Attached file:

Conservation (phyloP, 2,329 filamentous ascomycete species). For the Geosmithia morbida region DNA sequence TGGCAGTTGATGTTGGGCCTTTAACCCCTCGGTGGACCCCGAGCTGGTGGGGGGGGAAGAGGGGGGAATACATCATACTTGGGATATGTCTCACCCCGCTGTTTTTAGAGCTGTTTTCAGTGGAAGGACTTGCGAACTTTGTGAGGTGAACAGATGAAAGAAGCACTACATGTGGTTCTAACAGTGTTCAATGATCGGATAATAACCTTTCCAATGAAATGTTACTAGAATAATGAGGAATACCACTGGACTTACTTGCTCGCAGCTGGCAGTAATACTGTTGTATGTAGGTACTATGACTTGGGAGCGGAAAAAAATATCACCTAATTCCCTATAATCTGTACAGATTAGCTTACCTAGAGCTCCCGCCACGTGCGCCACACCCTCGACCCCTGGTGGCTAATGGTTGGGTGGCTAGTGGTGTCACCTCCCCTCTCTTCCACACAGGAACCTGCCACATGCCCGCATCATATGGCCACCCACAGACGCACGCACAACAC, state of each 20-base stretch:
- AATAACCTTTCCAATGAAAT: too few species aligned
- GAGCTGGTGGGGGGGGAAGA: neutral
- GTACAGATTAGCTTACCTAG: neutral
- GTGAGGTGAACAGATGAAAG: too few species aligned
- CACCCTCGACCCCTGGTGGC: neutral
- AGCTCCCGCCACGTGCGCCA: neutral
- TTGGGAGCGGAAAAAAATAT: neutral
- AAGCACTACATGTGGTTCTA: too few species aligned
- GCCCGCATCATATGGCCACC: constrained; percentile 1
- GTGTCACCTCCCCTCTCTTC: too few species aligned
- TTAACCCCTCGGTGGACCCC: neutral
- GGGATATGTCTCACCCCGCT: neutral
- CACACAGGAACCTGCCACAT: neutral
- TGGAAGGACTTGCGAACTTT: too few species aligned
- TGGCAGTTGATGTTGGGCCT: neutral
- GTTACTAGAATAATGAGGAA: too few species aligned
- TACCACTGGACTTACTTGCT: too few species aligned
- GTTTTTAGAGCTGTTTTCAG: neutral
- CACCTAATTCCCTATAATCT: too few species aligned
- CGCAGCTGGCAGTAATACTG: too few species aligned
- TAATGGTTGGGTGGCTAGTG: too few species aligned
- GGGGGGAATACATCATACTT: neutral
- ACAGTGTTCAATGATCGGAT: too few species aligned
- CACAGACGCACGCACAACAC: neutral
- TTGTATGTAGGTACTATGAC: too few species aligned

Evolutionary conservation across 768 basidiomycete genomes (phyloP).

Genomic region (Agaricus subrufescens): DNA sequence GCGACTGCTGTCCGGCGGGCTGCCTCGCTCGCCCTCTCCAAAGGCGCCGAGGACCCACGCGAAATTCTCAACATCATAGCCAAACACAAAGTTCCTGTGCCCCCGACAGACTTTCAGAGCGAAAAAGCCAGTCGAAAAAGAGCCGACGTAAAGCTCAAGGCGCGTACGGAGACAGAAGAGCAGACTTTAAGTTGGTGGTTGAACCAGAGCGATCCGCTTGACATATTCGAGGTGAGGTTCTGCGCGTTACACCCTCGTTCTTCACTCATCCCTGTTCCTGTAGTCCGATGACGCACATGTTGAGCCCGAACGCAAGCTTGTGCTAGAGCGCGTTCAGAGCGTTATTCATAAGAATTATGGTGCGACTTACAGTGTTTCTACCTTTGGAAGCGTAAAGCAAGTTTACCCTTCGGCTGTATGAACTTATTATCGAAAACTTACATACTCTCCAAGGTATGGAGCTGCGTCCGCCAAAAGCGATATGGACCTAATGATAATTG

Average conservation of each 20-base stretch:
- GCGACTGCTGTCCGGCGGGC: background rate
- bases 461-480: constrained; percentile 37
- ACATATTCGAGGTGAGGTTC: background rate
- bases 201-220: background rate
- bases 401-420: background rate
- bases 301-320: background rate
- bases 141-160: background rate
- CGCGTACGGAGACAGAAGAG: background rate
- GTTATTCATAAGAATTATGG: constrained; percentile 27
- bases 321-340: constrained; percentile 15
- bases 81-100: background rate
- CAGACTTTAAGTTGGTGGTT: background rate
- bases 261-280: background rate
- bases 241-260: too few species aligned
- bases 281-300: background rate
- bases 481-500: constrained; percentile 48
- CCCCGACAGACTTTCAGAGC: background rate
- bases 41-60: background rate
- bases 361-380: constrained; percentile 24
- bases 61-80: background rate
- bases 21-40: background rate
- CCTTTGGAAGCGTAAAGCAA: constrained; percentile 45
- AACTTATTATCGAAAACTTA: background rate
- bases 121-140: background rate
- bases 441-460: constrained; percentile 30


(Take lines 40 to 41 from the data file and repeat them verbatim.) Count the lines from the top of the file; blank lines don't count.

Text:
- bases 81-100: background rate
- CAGACTTTAAGTTGGTGGTT: background rate